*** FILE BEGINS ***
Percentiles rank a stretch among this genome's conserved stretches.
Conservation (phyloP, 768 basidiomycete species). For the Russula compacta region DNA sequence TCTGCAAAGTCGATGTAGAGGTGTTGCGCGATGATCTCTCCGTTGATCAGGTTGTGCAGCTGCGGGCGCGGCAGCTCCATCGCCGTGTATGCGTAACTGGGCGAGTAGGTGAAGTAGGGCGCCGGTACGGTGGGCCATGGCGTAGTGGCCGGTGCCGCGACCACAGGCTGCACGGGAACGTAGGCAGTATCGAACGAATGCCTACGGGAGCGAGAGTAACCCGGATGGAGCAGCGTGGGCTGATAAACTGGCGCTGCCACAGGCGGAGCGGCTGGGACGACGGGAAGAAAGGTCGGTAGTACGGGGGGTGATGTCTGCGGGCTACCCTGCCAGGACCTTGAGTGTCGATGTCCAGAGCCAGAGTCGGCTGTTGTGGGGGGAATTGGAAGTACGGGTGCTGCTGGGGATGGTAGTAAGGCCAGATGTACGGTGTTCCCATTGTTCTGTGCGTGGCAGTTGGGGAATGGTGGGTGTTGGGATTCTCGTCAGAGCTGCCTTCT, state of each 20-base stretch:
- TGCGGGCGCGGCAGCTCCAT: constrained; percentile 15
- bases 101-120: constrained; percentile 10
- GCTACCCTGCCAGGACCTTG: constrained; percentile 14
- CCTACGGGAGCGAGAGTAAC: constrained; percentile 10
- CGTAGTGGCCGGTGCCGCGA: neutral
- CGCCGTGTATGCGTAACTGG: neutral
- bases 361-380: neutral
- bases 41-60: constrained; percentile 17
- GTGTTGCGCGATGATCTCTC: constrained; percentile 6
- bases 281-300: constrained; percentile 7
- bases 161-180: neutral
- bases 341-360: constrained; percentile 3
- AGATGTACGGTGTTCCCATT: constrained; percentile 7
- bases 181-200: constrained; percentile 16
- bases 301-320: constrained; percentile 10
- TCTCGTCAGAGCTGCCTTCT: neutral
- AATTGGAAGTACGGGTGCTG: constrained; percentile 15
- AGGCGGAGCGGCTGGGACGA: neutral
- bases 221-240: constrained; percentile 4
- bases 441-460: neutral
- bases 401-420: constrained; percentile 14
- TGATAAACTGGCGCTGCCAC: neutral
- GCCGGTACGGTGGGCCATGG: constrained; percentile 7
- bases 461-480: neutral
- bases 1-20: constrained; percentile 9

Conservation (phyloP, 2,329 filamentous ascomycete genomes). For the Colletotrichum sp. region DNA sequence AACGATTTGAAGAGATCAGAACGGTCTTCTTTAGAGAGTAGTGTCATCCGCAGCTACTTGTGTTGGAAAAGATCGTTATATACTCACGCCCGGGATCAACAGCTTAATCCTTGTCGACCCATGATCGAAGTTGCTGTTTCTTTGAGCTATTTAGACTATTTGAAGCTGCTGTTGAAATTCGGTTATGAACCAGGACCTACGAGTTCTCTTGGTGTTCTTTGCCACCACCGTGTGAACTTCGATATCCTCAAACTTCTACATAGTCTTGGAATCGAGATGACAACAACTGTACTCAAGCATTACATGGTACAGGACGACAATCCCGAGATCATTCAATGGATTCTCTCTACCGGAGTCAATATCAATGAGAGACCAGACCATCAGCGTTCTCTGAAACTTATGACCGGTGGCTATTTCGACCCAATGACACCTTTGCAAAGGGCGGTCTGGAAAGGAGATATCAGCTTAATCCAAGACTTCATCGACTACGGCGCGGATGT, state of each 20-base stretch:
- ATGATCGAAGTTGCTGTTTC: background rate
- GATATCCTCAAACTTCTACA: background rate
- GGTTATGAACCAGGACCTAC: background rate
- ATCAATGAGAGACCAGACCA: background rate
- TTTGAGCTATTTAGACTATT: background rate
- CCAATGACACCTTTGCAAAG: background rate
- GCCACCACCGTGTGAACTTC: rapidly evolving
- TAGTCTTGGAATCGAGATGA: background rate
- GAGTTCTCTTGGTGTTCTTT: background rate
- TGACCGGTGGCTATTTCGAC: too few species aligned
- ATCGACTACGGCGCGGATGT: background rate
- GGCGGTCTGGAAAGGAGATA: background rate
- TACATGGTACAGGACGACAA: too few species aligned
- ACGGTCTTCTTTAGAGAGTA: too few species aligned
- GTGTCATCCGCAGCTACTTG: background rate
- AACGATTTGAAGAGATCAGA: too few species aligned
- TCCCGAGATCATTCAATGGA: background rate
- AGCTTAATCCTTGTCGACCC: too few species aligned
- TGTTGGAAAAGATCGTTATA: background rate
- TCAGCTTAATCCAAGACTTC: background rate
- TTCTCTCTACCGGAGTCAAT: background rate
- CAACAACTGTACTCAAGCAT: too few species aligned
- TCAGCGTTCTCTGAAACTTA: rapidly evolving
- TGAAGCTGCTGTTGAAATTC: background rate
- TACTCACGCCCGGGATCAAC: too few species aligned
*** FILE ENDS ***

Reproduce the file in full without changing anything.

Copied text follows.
Percentiles rank a stretch among this genome's conserved stretches.
Conservation (phyloP, 768 basidiomycete species). For the Russula compacta region DNA sequence TCTGCAAAGTCGATGTAGAGGTGTTGCGCGATGATCTCTCCGTTGATCAGGTTGTGCAGCTGCGGGCGCGGCAGCTCCATCGCCGTGTATGCGTAACTGGGCGAGTAGGTGAAGTAGGGCGCCGGTACGGTGGGCCATGGCGTAGTGGCCGGTGCCGCGACCACAGGCTGCACGGGAACGTAGGCAGTATCGAACGAATGCCTACGGGAGCGAGAGTAACCCGGATGGAGCAGCGTGGGCTGATAAACTGGCGCTGCCACAGGCGGAGCGGCTGGGACGACGGGAAGAAAGGTCGGTAGTACGGGGGGTGATGTCTGCGGGCTACCCTGCCAGGACCTTGAGTGTCGATGTCCAGAGCCAGAGTCGGCTGTTGTGGGGGGAATTGGAAGTACGGGTGCTGCTGGGGATGGTAGTAAGGCCAGATGTACGGTGTTCCCATTGTTCTGTGCGTGGCAGTTGGGGAATGGTGGGTGTTGGGATTCTCGTCAGAGCTGCCTTCT, state of each 20-base stretch:
- TGCGGGCGCGGCAGCTCCAT: constrained; percentile 15
- bases 101-120: constrained; percentile 10
- GCTACCCTGCCAGGACCTTG: constrained; percentile 14
- CCTACGGGAGCGAGAGTAAC: constrained; percentile 10
- CGTAGTGGCCGGTGCCGCGA: neutral
- CGCCGTGTATGCGTAACTGG: neutral
- bases 361-380: neutral
- bases 41-60: constrained; percentile 17
- GTGTTGCGCGATGATCTCTC: constrained; percentile 6
- bases 281-300: constrained; percentile 7
- bases 161-180: neutral
- bases 341-360: constrained; percentile 3
- AGATGTACGGTGTTCCCATT: constrained; percentile 7
- bases 181-200: constrained; percentile 16
- bases 301-320: constrained; percentile 10
- TCTCGTCAGAGCTGCCTTCT: neutral
- AATTGGAAGTACGGGTGCTG: constrained; percentile 15
- AGGCGGAGCGGCTGGGACGA: neutral
- bases 221-240: constrained; percentile 4
- bases 441-460: neutral
- bases 401-420: constrained; percentile 14
- TGATAAACTGGCGCTGCCAC: neutral
- GCCGGTACGGTGGGCCATGG: constrained; percentile 7
- bases 461-480: neutral
- bases 1-20: constrained; percentile 9

Conservation (phyloP, 2,329 filamentous ascomycete genomes). For the Colletotrichum sp. region DNA sequence AACGATTTGAAGAGATCAGAACGGTCTTCTTTAGAGAGTAGTGTCATCCGCAGCTACTTGTGTTGGAAAAGATCGTTATATACTCACGCCCGGGATCAACAGCTTAATCCTTGTCGACCCATGATCGAAGTTGCTGTTTCTTTGAGCTATTTAGACTATTTGAAGCTGCTGTTGAAATTCGGTTATGAACCAGGACCTACGAGTTCTCTTGGTGTTCTTTGCCACCACCGTGTGAACTTCGATATCCTCAAACTTCTACATAGTCTTGGAATCGAGATGACAACAACTGTACTCAAGCATTACATGGTACAGGACGACAATCCCGAGATCATTCAATGGATTCTCTCTACCGGAGTCAATATCAATGAGAGACCAGACCATCAGCGTTCTCTGAAACTTATGACCGGTGGCTATTTCGACCCAATGACACCTTTGCAAAGGGCGGTCTGGAAAGGAGATATCAGCTTAATCCAAGACTTCATCGACTACGGCGCGGATGT, state of each 20-base stretch:
- ATGATCGAAGTTGCTGTTTC: background rate
- GATATCCTCAAACTTCTACA: background rate
- GGTTATGAACCAGGACCTAC: background rate
- ATCAATGAGAGACCAGACCA: background rate
- TTTGAGCTATTTAGACTATT: background rate
- CCAATGACACCTTTGCAAAG: background rate
- GCCACCACCGTGTGAACTTC: rapidly evolving
- TAGTCTTGGAATCGAGATGA: background rate
- GAGTTCTCTTGGTGTTCTTT: background rate
- TGACCGGTGGCTATTTCGAC: too few species aligned
- ATCGACTACGGCGCGGATGT: background rate
- GGCGGTCTGGAAAGGAGATA: background rate
- TACATGGTACAGGACGACAA: too few species aligned
- ACGGTCTTCTTTAGAGAGTA: too few species aligned
- GTGTCATCCGCAGCTACTTG: background rate
- AACGATTTGAAGAGATCAGA: too few species aligned
- TCCCGAGATCATTCAATGGA: background rate
- AGCTTAATCCTTGTCGACCC: too few species aligned
- TGTTGGAAAAGATCGTTATA: background rate
- TCAGCTTAATCCAAGACTTC: background rate
- TTCTCTCTACCGGAGTCAAT: background rate
- CAACAACTGTACTCAAGCAT: too few species aligned
- TCAGCGTTCTCTGAAACTTA: rapidly evolving
- TGAAGCTGCTGTTGAAATTC: background rate
- TACTCACGCCCGGGATCAAC: too few species aligned